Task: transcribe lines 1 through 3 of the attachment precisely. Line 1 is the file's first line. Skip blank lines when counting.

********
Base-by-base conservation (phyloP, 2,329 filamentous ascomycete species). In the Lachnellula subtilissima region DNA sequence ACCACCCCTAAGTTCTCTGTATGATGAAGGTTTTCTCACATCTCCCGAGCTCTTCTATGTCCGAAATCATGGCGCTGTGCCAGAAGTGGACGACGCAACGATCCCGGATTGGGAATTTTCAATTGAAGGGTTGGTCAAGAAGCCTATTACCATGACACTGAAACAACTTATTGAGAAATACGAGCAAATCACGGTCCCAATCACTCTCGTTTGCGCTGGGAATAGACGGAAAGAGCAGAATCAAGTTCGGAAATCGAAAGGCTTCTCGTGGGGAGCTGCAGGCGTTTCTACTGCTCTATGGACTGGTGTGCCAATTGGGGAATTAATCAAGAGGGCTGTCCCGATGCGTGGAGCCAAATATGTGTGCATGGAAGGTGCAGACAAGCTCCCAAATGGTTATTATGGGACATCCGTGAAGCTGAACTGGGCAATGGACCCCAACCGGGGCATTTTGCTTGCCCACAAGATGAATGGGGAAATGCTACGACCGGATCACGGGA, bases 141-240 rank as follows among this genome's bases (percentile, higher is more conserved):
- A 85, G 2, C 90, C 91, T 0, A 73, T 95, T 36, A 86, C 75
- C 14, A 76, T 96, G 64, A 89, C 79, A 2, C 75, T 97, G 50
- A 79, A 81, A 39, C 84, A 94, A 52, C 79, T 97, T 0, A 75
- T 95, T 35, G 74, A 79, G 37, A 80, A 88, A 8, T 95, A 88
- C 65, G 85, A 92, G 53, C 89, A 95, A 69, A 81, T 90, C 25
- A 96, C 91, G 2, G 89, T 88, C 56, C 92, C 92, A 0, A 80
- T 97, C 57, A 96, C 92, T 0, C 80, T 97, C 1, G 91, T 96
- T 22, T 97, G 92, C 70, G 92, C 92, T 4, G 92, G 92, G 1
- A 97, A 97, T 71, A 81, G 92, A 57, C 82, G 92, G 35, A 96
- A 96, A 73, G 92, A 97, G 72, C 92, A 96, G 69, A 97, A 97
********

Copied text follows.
Base-by-base conservation (phyloP, 2,329 filamentous ascomycete species). In the Lachnellula subtilissima region DNA sequence ACCACCCCTAAGTTCTCTGTATGATGAAGGTTTTCTCACATCTCCCGAGCTCTTCTATGTCCGAAATCATGGCGCTGTGCCAGAAGTGGACGACGCAACGATCCCGGATTGGGAATTTTCAATTGAAGGGTTGGTCAAGAAGCCTATTACCATGACACTGAAACAACTTATTGAGAAATACGAGCAAATCACGGTCCCAATCACTCTCGTTTGCGCTGGGAATAGACGGAAAGAGCAGAATCAAGTTCGGAAATCGAAAGGCTTCTCGTGGGGAGCTGCAGGCGTTTCTACTGCTCTATGGACTGGTGTGCCAATTGGGGAATTAATCAAGAGGGCTGTCCCGATGCGTGGAGCCAAATATGTGTGCATGGAAGGTGCAGACAAGCTCCCAAATGGTTATTATGGGACATCCGTGAAGCTGAACTGGGCAATGGACCCCAACCGGGGCATTTTGCTTGCCCACAAGATGAATGGGGAAATGCTACGACCGGATCACGGGA, bases 141-240 rank as follows among this genome's bases (percentile, higher is more conserved):
- A 85, G 2, C 90, C 91, T 0, A 73, T 95, T 36, A 86, C 75
- C 14, A 76, T 96, G 64, A 89, C 79, A 2, C 75, T 97, G 50